Reactivation of fault systems by compartmentalized hydrothermal fluids in the Southern Andes revealed by magnetotelluric and seismic data.Revista : Tectonics
Volumen : 39
Número : e2019TC005
Tipo de publicación : ISI Ir a publicación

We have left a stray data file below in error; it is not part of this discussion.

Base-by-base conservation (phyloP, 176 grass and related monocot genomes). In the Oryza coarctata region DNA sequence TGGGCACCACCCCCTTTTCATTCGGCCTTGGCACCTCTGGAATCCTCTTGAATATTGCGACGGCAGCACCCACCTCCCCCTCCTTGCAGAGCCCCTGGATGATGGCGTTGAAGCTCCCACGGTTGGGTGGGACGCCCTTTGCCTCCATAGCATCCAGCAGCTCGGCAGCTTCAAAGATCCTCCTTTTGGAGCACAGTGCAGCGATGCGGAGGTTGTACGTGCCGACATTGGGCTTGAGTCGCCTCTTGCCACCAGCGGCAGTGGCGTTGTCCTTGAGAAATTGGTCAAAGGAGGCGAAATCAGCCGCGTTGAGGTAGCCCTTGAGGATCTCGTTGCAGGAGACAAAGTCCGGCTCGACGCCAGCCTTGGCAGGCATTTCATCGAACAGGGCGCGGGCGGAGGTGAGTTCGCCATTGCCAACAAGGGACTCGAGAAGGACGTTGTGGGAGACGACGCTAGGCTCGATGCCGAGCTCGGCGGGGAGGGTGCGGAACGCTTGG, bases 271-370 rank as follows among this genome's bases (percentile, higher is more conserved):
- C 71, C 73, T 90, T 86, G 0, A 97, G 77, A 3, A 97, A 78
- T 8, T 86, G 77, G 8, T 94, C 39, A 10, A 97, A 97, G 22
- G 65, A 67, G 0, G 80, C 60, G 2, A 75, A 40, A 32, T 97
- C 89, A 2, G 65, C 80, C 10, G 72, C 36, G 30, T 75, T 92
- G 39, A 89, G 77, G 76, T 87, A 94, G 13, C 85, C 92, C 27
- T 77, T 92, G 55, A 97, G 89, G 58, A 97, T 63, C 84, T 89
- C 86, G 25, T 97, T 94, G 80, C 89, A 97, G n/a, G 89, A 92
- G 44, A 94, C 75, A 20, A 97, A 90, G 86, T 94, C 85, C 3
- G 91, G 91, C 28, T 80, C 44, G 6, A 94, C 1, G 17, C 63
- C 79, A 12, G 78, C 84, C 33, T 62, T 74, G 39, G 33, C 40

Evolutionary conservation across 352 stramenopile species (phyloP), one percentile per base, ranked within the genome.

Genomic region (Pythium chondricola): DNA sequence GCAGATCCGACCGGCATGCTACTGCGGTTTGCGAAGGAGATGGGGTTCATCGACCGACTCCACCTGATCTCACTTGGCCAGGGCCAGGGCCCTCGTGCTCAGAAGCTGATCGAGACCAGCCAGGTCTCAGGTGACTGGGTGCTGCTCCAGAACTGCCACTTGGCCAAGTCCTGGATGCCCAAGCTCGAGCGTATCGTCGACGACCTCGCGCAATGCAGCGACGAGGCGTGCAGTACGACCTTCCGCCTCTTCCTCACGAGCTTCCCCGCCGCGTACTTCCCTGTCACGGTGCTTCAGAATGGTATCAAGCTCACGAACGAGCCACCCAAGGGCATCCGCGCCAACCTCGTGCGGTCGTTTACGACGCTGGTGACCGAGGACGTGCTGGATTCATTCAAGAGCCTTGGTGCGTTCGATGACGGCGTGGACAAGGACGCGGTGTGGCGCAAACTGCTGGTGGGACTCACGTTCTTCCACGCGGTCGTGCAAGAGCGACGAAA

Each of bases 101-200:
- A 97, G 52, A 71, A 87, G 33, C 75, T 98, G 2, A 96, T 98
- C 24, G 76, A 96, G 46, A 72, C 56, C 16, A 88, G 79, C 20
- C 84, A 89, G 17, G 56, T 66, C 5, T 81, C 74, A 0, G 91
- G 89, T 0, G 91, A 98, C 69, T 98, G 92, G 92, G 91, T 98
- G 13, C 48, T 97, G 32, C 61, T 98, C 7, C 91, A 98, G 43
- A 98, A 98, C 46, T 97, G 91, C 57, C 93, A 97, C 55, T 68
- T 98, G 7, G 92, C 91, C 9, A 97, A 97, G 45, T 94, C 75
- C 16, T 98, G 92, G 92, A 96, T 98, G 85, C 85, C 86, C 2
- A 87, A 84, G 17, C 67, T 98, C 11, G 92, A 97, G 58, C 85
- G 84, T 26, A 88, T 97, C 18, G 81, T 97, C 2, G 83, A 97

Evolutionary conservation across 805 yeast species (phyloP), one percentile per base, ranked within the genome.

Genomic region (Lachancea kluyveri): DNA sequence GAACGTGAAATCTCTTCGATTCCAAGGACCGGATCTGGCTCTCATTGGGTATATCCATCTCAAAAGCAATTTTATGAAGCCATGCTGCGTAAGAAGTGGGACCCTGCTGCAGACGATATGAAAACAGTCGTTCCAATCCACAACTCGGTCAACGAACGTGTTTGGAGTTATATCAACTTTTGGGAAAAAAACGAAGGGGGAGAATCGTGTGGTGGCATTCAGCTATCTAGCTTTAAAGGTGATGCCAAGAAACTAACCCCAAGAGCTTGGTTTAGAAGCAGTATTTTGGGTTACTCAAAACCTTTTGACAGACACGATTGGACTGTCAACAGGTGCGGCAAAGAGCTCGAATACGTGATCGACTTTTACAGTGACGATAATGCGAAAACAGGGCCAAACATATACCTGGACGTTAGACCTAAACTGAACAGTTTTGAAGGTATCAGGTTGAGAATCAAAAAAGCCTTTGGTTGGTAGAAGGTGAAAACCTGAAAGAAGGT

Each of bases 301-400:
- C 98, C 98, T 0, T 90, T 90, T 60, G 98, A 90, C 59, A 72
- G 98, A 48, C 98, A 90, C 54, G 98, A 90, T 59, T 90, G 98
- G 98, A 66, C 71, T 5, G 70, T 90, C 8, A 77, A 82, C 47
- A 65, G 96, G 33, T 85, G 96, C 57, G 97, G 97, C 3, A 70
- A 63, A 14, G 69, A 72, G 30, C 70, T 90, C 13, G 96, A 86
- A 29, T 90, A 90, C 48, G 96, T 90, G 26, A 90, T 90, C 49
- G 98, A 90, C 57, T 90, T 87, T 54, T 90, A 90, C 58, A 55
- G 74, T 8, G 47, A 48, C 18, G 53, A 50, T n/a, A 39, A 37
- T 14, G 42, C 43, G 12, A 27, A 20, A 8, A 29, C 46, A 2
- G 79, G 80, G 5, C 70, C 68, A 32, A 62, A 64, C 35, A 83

In active volcanic arcs such as the Andean volcanic mountain belt, magmatically sourced fluids are channeled through the brittle crust by faults and fracture networks. In the Andes, volcanoes, geothermal springs, and major mineral deposits have a spatial and genetic relationship with NNE trending,margin?parallel faults and margin?oblique,NWtrending Andean Transverse Faults (ATFs). The Tinguiriricaand Planchón?Peteroa volcanoes in the Andean Southern Volcanic Zone (SVZ) demonstrate this relationship, as their spatially associated thermal springs show strike alignment to the NNE oriented El Fierro Thrust Fault System. We constrain the fault system architecture and its interaction with volcanically sourced hydrothermal fluids using a combined magnetotelluric (MT) and seismic survey that wasdeployed for 20 months. High?conductivity zones are located along the axis of the active volcanic chain, delineating fluids and/or melt. A distinct WNW trending cluster of seismicity correlates with resistivity contrasts, considered to be a reactivated ATF. Seismicity occurs below 4 km, suggesting activity is limited to basement rocks, and the cessation of seismicity at 9 km delineates the local brittle?ductile transition. As seismicity is not seen west of the El Fierro fault, we hypothesize that this structure plays a key role incompartmentalizing magmatically derived hydrothermal fluids to the east, where the fault zone acts as abarrier to cross?fault fluid migration and channels fault?parallel fluid flow to the surface from depth.Increases in fluid pressure above hydrostatic may facilitate reactivation. This site?secific case study provides the first three?dimensional seismic and MT observations of the mechanics behind the reactivation of an ATF.